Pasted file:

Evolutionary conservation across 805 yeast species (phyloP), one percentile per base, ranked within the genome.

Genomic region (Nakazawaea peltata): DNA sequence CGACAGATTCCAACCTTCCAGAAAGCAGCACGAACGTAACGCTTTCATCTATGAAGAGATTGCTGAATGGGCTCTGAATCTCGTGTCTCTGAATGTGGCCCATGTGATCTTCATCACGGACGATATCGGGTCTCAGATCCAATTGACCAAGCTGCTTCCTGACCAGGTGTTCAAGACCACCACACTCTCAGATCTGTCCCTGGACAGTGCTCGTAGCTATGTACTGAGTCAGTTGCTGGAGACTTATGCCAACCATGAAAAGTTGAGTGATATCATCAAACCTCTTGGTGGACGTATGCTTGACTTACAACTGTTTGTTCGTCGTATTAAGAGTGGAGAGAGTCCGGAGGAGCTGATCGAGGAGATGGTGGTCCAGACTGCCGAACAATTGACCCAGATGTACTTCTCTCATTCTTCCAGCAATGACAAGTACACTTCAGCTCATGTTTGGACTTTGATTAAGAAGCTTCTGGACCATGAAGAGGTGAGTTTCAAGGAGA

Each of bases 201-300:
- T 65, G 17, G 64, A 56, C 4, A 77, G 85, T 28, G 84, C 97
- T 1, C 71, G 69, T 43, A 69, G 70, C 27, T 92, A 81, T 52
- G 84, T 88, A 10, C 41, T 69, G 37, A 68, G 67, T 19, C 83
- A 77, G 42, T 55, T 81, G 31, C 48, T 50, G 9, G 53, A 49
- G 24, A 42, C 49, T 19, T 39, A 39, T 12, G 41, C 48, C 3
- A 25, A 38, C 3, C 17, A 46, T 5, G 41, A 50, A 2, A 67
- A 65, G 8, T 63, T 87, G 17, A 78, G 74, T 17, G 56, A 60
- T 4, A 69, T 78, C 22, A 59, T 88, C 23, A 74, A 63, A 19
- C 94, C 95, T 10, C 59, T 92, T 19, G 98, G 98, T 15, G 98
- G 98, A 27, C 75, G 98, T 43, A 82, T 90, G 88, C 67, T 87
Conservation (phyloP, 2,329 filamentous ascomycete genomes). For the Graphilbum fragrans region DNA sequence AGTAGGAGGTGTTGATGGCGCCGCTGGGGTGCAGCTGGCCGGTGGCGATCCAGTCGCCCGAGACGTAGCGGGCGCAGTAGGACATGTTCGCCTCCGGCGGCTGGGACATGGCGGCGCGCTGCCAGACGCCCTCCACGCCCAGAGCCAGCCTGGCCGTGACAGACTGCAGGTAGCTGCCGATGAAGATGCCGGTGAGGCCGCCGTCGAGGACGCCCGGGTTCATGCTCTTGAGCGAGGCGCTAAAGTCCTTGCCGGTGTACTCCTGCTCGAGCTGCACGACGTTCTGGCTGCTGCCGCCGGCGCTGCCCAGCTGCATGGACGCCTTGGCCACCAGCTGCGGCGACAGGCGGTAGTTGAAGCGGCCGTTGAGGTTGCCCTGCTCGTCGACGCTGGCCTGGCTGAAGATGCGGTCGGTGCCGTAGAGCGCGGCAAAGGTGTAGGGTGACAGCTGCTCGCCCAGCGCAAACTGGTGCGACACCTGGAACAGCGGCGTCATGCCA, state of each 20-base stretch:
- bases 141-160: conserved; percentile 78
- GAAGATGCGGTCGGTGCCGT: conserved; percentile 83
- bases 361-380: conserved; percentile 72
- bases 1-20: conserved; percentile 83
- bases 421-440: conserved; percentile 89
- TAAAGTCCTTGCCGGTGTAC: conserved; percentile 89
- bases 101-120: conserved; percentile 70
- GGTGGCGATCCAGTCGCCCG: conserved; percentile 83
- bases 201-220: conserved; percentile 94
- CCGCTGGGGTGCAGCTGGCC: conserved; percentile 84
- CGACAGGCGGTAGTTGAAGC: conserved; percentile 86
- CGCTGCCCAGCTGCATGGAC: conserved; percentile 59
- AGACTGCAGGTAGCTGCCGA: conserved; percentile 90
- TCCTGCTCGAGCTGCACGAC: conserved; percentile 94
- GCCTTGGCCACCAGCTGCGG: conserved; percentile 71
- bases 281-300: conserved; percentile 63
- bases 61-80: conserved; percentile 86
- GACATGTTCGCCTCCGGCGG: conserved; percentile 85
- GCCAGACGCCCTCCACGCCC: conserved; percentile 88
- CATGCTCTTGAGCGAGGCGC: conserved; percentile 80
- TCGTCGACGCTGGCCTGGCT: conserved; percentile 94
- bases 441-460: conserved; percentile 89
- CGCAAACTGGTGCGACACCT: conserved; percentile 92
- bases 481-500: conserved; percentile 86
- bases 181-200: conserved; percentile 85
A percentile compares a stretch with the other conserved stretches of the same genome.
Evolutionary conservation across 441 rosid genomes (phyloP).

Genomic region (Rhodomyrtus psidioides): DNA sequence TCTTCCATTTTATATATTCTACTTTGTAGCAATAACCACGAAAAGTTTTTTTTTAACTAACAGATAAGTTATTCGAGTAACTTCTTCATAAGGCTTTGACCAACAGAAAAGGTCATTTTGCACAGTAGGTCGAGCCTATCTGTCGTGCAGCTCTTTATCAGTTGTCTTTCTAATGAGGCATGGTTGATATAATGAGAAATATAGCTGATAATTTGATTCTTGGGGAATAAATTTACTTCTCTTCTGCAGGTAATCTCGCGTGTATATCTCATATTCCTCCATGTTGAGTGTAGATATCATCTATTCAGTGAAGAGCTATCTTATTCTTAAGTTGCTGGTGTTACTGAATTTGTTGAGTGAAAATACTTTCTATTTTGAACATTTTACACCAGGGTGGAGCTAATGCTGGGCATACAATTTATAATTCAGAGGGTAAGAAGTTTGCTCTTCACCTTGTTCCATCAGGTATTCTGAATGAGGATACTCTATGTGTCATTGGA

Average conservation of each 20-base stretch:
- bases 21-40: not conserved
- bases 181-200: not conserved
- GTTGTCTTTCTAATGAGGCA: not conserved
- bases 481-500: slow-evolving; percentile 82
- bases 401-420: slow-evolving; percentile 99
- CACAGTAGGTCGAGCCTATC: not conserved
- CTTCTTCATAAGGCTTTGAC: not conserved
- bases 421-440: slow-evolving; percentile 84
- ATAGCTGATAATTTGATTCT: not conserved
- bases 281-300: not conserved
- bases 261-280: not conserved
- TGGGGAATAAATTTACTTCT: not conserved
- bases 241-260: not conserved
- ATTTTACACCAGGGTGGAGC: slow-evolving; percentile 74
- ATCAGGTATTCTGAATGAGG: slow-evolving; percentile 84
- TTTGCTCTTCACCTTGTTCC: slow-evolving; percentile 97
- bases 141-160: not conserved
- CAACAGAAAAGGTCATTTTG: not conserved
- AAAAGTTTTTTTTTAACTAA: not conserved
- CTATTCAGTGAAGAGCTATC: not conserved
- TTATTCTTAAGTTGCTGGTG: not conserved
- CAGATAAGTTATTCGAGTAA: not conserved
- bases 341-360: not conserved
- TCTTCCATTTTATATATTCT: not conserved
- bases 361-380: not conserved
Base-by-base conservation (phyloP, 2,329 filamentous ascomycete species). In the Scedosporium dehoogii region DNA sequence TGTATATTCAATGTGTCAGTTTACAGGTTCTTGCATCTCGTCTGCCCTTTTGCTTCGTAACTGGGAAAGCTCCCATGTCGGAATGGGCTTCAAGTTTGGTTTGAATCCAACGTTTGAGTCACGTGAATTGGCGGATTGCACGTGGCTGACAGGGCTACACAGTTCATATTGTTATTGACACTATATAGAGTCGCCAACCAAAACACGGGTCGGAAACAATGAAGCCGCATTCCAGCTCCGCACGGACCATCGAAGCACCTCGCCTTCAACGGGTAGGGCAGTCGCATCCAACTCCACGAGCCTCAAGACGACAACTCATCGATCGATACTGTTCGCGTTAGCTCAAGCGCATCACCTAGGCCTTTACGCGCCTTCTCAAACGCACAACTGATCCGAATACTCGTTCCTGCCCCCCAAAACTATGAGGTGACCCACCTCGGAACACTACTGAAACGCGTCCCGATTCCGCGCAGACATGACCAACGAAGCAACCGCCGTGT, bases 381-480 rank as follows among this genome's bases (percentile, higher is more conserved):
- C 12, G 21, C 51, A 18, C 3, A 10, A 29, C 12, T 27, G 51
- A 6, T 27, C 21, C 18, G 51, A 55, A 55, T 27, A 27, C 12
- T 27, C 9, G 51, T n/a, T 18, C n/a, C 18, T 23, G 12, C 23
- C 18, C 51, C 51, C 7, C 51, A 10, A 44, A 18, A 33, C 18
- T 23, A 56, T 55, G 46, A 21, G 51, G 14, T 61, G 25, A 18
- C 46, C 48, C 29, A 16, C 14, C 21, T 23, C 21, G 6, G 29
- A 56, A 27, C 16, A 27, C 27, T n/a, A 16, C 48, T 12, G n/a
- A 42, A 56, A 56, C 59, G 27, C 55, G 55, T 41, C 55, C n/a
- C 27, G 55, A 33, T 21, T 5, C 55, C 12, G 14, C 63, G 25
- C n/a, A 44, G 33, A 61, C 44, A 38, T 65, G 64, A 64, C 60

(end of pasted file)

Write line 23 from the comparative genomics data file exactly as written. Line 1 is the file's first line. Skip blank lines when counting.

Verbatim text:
- bases 201-220: conserved; percentile 94